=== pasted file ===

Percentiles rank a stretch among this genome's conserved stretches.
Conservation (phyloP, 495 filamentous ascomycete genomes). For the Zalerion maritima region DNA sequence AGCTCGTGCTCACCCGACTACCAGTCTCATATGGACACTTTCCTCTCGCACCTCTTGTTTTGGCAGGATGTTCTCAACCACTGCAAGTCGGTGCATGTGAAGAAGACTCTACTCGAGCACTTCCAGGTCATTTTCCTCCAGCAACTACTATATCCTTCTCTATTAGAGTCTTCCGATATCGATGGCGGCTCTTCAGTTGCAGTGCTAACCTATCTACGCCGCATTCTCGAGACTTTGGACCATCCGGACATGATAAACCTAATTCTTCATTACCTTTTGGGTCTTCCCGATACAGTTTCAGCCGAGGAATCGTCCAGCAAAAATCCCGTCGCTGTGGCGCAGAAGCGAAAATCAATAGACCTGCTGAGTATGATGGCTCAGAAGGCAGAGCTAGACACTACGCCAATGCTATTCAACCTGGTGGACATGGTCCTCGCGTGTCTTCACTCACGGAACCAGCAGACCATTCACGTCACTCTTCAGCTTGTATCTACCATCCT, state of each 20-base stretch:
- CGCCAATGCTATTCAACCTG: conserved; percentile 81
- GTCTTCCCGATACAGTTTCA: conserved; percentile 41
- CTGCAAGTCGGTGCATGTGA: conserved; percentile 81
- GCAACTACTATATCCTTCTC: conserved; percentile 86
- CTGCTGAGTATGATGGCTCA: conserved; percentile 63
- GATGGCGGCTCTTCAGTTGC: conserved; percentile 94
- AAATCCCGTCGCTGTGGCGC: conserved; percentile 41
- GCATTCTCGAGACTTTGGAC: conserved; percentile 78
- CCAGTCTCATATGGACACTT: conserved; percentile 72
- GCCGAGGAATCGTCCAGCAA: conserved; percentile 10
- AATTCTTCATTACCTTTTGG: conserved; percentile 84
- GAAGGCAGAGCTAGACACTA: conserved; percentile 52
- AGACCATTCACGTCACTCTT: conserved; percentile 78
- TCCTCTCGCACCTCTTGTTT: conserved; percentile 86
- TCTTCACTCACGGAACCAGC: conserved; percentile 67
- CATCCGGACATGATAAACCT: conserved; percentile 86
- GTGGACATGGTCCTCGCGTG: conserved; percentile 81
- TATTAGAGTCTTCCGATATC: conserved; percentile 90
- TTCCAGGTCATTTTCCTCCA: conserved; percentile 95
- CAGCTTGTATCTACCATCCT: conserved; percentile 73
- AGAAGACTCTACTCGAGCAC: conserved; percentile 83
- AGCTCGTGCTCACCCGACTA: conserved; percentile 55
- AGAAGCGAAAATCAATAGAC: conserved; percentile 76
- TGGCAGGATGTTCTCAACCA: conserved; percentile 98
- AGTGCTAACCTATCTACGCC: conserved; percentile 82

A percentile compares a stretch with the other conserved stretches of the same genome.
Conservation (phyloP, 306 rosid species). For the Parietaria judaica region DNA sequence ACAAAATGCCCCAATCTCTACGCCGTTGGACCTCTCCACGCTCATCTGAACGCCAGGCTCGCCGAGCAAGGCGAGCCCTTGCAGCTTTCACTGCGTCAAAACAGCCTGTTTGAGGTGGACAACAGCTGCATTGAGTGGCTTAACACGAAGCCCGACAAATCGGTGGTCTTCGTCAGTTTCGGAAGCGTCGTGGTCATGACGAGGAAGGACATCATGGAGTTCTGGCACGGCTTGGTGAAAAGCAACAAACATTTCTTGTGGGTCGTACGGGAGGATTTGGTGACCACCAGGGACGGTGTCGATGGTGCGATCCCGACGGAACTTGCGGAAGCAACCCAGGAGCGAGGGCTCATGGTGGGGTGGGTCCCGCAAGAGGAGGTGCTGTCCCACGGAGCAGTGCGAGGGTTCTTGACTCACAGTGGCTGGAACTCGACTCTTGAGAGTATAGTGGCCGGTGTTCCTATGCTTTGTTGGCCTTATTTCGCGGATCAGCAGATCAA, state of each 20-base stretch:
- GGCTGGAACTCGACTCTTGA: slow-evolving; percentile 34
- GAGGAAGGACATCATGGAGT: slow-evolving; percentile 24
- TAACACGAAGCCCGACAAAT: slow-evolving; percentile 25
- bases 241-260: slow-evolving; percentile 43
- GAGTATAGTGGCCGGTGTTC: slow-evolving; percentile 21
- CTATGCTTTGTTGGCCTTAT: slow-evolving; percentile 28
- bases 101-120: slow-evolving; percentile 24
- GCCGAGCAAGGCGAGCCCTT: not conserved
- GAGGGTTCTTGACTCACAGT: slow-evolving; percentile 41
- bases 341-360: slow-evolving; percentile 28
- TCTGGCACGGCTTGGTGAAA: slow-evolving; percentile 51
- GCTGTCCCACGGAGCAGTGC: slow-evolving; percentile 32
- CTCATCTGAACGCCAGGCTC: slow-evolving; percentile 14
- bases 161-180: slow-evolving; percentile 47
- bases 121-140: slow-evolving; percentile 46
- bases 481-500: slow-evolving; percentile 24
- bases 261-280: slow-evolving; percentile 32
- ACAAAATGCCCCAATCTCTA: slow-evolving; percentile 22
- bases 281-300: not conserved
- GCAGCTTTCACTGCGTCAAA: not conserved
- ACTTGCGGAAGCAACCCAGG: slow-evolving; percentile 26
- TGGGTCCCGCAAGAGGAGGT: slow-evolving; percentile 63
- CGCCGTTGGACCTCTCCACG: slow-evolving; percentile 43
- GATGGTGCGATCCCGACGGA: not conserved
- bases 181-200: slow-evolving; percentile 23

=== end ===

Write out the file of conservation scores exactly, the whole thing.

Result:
Percentiles rank a stretch among this genome's conserved stretches.
Conservation (phyloP, 495 filamentous ascomycete genomes). For the Zalerion maritima region DNA sequence AGCTCGTGCTCACCCGACTACCAGTCTCATATGGACACTTTCCTCTCGCACCTCTTGTTTTGGCAGGATGTTCTCAACCACTGCAAGTCGGTGCATGTGAAGAAGACTCTACTCGAGCACTTCCAGGTCATTTTCCTCCAGCAACTACTATATCCTTCTCTATTAGAGTCTTCCGATATCGATGGCGGCTCTTCAGTTGCAGTGCTAACCTATCTACGCCGCATTCTCGAGACTTTGGACCATCCGGACATGATAAACCTAATTCTTCATTACCTTTTGGGTCTTCCCGATACAGTTTCAGCCGAGGAATCGTCCAGCAAAAATCCCGTCGCTGTGGCGCAGAAGCGAAAATCAATAGACCTGCTGAGTATGATGGCTCAGAAGGCAGAGCTAGACACTACGCCAATGCTATTCAACCTGGTGGACATGGTCCTCGCGTGTCTTCACTCACGGAACCAGCAGACCATTCACGTCACTCTTCAGCTTGTATCTACCATCCT, state of each 20-base stretch:
- CGCCAATGCTATTCAACCTG: conserved; percentile 81
- GTCTTCCCGATACAGTTTCA: conserved; percentile 41
- CTGCAAGTCGGTGCATGTGA: conserved; percentile 81
- GCAACTACTATATCCTTCTC: conserved; percentile 86
- CTGCTGAGTATGATGGCTCA: conserved; percentile 63
- GATGGCGGCTCTTCAGTTGC: conserved; percentile 94
- AAATCCCGTCGCTGTGGCGC: conserved; percentile 41
- GCATTCTCGAGACTTTGGAC: conserved; percentile 78
- CCAGTCTCATATGGACACTT: conserved; percentile 72
- GCCGAGGAATCGTCCAGCAA: conserved; percentile 10
- AATTCTTCATTACCTTTTGG: conserved; percentile 84
- GAAGGCAGAGCTAGACACTA: conserved; percentile 52
- AGACCATTCACGTCACTCTT: conserved; percentile 78
- TCCTCTCGCACCTCTTGTTT: conserved; percentile 86
- TCTTCACTCACGGAACCAGC: conserved; percentile 67
- CATCCGGACATGATAAACCT: conserved; percentile 86
- GTGGACATGGTCCTCGCGTG: conserved; percentile 81
- TATTAGAGTCTTCCGATATC: conserved; percentile 90
- TTCCAGGTCATTTTCCTCCA: conserved; percentile 95
- CAGCTTGTATCTACCATCCT: conserved; percentile 73
- AGAAGACTCTACTCGAGCAC: conserved; percentile 83
- AGCTCGTGCTCACCCGACTA: conserved; percentile 55
- AGAAGCGAAAATCAATAGAC: conserved; percentile 76
- TGGCAGGATGTTCTCAACCA: conserved; percentile 98
- AGTGCTAACCTATCTACGCC: conserved; percentile 82

A percentile compares a stretch with the other conserved stretches of the same genome.
Conservation (phyloP, 306 rosid species). For the Parietaria judaica region DNA sequence ACAAAATGCCCCAATCTCTACGCCGTTGGACCTCTCCACGCTCATCTGAACGCCAGGCTCGCCGAGCAAGGCGAGCCCTTGCAGCTTTCACTGCGTCAAAACAGCCTGTTTGAGGTGGACAACAGCTGCATTGAGTGGCTTAACACGAAGCCCGACAAATCGGTGGTCTTCGTCAGTTTCGGAAGCGTCGTGGTCATGACGAGGAAGGACATCATGGAGTTCTGGCACGGCTTGGTGAAAAGCAACAAACATTTCTTGTGGGTCGTACGGGAGGATTTGGTGACCACCAGGGACGGTGTCGATGGTGCGATCCCGACGGAACTTGCGGAAGCAACCCAGGAGCGAGGGCTCATGGTGGGGTGGGTCCCGCAAGAGGAGGTGCTGTCCCACGGAGCAGTGCGAGGGTTCTTGACTCACAGTGGCTGGAACTCGACTCTTGAGAGTATAGTGGCCGGTGTTCCTATGCTTTGTTGGCCTTATTTCGCGGATCAGCAGATCAA, state of each 20-base stretch:
- GGCTGGAACTCGACTCTTGA: slow-evolving; percentile 34
- GAGGAAGGACATCATGGAGT: slow-evolving; percentile 24
- TAACACGAAGCCCGACAAAT: slow-evolving; percentile 25
- bases 241-260: slow-evolving; percentile 43
- GAGTATAGTGGCCGGTGTTC: slow-evolving; percentile 21
- CTATGCTTTGTTGGCCTTAT: slow-evolving; percentile 28
- bases 101-120: slow-evolving; percentile 24
- GCCGAGCAAGGCGAGCCCTT: not conserved
- GAGGGTTCTTGACTCACAGT: slow-evolving; percentile 41
- bases 341-360: slow-evolving; percentile 28
- TCTGGCACGGCTTGGTGAAA: slow-evolving; percentile 51
- GCTGTCCCACGGAGCAGTGC: slow-evolving; percentile 32
- CTCATCTGAACGCCAGGCTC: slow-evolving; percentile 14
- bases 161-180: slow-evolving; percentile 47
- bases 121-140: slow-evolving; percentile 46
- bases 481-500: slow-evolving; percentile 24
- bases 261-280: slow-evolving; percentile 32
- ACAAAATGCCCCAATCTCTA: slow-evolving; percentile 22
- bases 281-300: not conserved
- GCAGCTTTCACTGCGTCAAA: not conserved
- ACTTGCGGAAGCAACCCAGG: slow-evolving; percentile 26
- TGGGTCCCGCAAGAGGAGGT: slow-evolving; percentile 63
- CGCCGTTGGACCTCTCCACG: slow-evolving; percentile 43
- GATGGTGCGATCCCGACGGA: not conserved
- bases 181-200: slow-evolving; percentile 23